Shadow highlight is often used instead of the "Curves Adjustment" tool because Photoshop users have difficulty understanding how to use Curves. It is well worthwhile getting to know how to use Curves but in the meantime, here's how to avoid those horrible Haloes when using Shadow/Highlight.

          [NOTE: There is no replacement for a properly exposed image in the first place. Getting used to your camera and producing well exposed images in-camera will mean you shouldn't even need to read any further]

          Firstly...Crop to size (Those of you working to 1024 pixels may find it better to process at 1200-1400 pixels wide and then make a final resize), adjust the histogram (See Paul Nichols' tutorial on the histogram) and clean off any dustspots (See my dustspot removal tutorial).

          Here's an image before adjustment. I want to darken the roof to improve the contrast. (Ignore the spots...this is to show the process !)

          1. Go to "Layer"..."Duplicate Layer"...and click OK to "Background Layer"

          2. Go to "Image"..."Adjustments"..."Shadow/Highlight"

          3. The next window will default to 50% Shadow and 0% Highlights. You will see that shadows have become very light and also very grainy. 50% Shadow is far too high a setting for useable pictures due to the high level of grain. Any setting above 10% is too much.

          4. You can use the Highlight setting up to around 10% to darken a light fuselage and make it more contrasty against the sky. Again, any more than 10% is really too much so if the image needs more than these settings then you are probably better off binning this one and finding a better image to work on.

          [NOTE: Watch what happens when you make adjustments in the range 0% - 5%. The majority of useable changes happen here, especially in the dark tones.]

          5. Having applied these settings we now come to the part where we get rid of the haloes that have appeared. They may not be immediately obvious but believe me, they are there. Here's the equalised image to show them...and this was just a small adjustment !!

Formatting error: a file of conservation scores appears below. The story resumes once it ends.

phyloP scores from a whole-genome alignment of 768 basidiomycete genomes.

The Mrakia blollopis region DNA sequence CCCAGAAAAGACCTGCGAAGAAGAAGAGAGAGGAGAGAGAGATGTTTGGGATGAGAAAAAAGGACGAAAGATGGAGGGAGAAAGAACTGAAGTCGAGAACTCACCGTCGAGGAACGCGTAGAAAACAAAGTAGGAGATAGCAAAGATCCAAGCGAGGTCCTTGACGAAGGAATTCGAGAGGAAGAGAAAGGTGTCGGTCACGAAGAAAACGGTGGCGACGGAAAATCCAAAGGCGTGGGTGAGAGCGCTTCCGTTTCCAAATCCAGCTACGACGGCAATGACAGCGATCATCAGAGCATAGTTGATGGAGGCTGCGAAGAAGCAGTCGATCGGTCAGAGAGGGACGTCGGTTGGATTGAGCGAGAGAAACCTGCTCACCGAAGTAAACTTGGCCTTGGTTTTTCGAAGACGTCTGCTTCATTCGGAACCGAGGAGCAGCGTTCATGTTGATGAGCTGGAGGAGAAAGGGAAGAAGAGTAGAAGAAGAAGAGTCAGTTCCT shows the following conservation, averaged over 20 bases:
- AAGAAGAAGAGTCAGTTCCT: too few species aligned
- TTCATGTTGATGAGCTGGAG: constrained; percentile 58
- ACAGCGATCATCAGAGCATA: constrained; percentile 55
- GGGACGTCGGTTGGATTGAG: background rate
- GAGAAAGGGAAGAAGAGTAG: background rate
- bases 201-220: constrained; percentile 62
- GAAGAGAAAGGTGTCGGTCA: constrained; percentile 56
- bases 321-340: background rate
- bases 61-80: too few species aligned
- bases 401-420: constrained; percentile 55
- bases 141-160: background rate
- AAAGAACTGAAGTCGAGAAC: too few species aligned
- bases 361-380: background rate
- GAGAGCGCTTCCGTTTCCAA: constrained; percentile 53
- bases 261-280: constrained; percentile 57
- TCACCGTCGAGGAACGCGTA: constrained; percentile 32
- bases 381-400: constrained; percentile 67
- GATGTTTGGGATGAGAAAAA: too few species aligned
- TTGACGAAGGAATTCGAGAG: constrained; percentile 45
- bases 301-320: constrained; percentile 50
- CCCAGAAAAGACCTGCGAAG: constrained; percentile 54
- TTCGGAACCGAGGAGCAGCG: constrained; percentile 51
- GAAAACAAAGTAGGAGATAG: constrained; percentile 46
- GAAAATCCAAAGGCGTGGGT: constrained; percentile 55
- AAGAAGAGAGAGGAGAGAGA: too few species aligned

6. Select the magic wand tool from the tools palette and left click on the sky. Make sure that the resulting dotted line completely surrounds the aircraft with no bleed through into the aircraft itself. Bleed through occurs where fuselage colour closely resembles the sky colour. If this does happen then you need to use the Polygonal Lassoo tool to draw around the edge where the bleed through is occurring. Bring the polygon shape out into the sky so that you produce a box with sky in it and with one (probably curving) edge running along where the bleed through is occurring. A double left click will set the box. You may have to do this in more than one place.

          7. Use the "Delete" key to delete the sky part layer in this outlined part.

          8. Back to the magic wand tool, left click on the sky again and check that the whole aircraft is outlined. Hit the delete button again. Any haloes that were produced will now be deleted. It is worth noting here that you could leave the background layer active until you have also completed any sharpening, minor brightness/contrast tweaks etc. Deleting the background layer after completing those functions will delete any artefacts in the sky leaving a nice clean sky and will also remove any edge sharpening artefacts such as that thin white outline that often appears around the aircraft.